Sunday, 29 August 2010

Beach thistles

A beach is fun for people, but not so much for plants. You are growing in, basically, powdered glass, with almost no nutrients, what water there is is salty. And yet there are many plants growing on the beaches of the Restinga, the coastal strip of the Mata atlantica. One of the commonest is Cereus fernambucensis, the beach thistle.

Cacti are especially adapted to living in hot arid places. It's all about storing what water you can, and minimising loss, so thick succulent stems with no leaves to reduce surface area and evaporation, and a waxy coating. Cacti, like all plants, have to "breathe", but they are adapted to only do so at night, storing CO2 from the atmosphere for use in photosynthesis during the day.

Cereus fernambucensis takes this one step further and even flowers at night. This means it can't be pollinated by the usual suspects, but no problem, it relies on local hawk moths. Both win, the cactus being pollinated and the moths getting a good supply of nectar. Once pollinated, the white flowers form red seeds pods which eventually burst releasing black seeds.

A little less mutually beneficial is an association with the local skinks, Mabuya agilis, which mostly run around in leaf litter catching and eating insects and spiders. Cereus makes a good perch for catching the suns rays and warming their little bodies, but even more so in the afternoon when the sun is low and the air is starting to cool. Heat absorbed by the cacti means they act as radiators, and skinks climb up the stems and absorb the heat directly.

Cereus would be a tempting source of succulent flesh it were not so fearsomely armoured with spines. But it has another enemy to cope with, fire. The restinga is baked dry by the sun, and fanned by winds off the south Atlantic, and fires are not uncommon. Even here Cereus toughs it out, being one of the first plants to regenerate on burnt restinga. The one thing it can't cope with is cold, suffering at temperatures below 10 C, which restricts the southern part of it's range.

A beach is not a healthy place to live, but as Robinson Crusoe found, if you are tough and adapt, a living can be made.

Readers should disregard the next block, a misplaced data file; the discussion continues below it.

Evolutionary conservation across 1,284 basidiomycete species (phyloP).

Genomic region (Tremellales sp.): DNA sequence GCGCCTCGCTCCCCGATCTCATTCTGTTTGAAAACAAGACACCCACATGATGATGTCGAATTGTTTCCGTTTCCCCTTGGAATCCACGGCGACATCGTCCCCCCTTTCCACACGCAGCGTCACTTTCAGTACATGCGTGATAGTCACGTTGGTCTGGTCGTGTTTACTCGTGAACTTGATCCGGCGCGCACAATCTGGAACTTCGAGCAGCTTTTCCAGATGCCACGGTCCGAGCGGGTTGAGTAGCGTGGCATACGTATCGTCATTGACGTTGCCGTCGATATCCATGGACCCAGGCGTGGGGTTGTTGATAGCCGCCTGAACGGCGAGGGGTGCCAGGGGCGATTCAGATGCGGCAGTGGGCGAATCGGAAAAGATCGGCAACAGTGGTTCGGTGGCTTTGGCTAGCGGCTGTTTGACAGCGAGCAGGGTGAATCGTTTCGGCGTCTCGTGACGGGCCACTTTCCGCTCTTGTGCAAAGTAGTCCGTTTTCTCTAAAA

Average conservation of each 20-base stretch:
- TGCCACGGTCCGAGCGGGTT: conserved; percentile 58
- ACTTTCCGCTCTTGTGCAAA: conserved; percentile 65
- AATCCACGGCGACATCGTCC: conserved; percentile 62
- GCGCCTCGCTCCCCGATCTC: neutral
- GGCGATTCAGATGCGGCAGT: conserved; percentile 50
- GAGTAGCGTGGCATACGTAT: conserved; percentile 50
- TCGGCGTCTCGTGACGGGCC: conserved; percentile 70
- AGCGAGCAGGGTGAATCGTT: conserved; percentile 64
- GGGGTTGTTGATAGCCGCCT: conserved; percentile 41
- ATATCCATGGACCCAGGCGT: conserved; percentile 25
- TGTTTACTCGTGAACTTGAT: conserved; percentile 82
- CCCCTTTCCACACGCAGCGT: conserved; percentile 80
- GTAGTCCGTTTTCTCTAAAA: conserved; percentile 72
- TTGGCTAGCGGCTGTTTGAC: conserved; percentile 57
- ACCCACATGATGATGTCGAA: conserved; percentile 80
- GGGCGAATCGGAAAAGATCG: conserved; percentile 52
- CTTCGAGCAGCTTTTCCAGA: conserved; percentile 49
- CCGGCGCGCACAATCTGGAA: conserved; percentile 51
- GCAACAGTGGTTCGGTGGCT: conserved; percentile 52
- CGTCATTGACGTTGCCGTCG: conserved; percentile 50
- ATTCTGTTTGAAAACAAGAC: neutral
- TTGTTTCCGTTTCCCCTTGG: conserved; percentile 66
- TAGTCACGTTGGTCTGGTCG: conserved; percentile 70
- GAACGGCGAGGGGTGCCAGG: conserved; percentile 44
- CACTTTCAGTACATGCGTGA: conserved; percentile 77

I would like to acknowledge the help of Helio Pacheco Filho in the preparation of this article.

Friday, 20 August 2010

Witches of the tropical night sky

At certain times of the year, normally around December and January, it´s not uncommon to see "bats" fluttering through the night, and circling street lights. It´s only when they enter your apartment that you realise that they are huge moths, "bruxas". Bruxa means "witch" and this matches the English name, the "Black witch moth" and in deed the size of the moths has impressed many peoples, so that in French it is "La Sorcière Noire" (the Black Witch) and in Spanish, "Mariposa de la Muerte" (the Moth of Death!). The Mayans, with rather more humour, call them "Mah-Ha-Na", or "May I borrow your house", an allusion to their habit of entering houses, and the way they make their presence felt when they are there!

In fact, although Ascalapha odorata is large (up to 16cm) it is completely harmless. Indeed they can actually be eaten, well the larvae. They are especially a delicacy in Mexico and feature prominently in a book by Professor Julietta Ramos Elorduy on edible insects, which includes a recipe for "Black witch fondue". According to another source they have the taste of herring.

Ascalapha are found from the southern USA to Rio Grande do Sol in Brazil, and they are, not unnaturally, strong fliers, migrating through their range. The adult males and females can be distinguished by a pale stripe across the wings of the females and feed on fruit, though unlike some moths they cannot penetrate the skin and have to feed on rotten or damaged fruits. The huge larvae (up to 7cm) feed on leaves, and can be a pest of figs and mesquite.

It is not just humans who can eat then, adults make a tasty meal for bats too. Ascalapha is not without defences though. Bats hunt by echo location, or radar, and Ascalapha has the ability to tune it´s ears to the particular frequency of local bats and take evasive action when they are close.
So this is the Black Witch Moth, not dangerous, but magic in it's own way.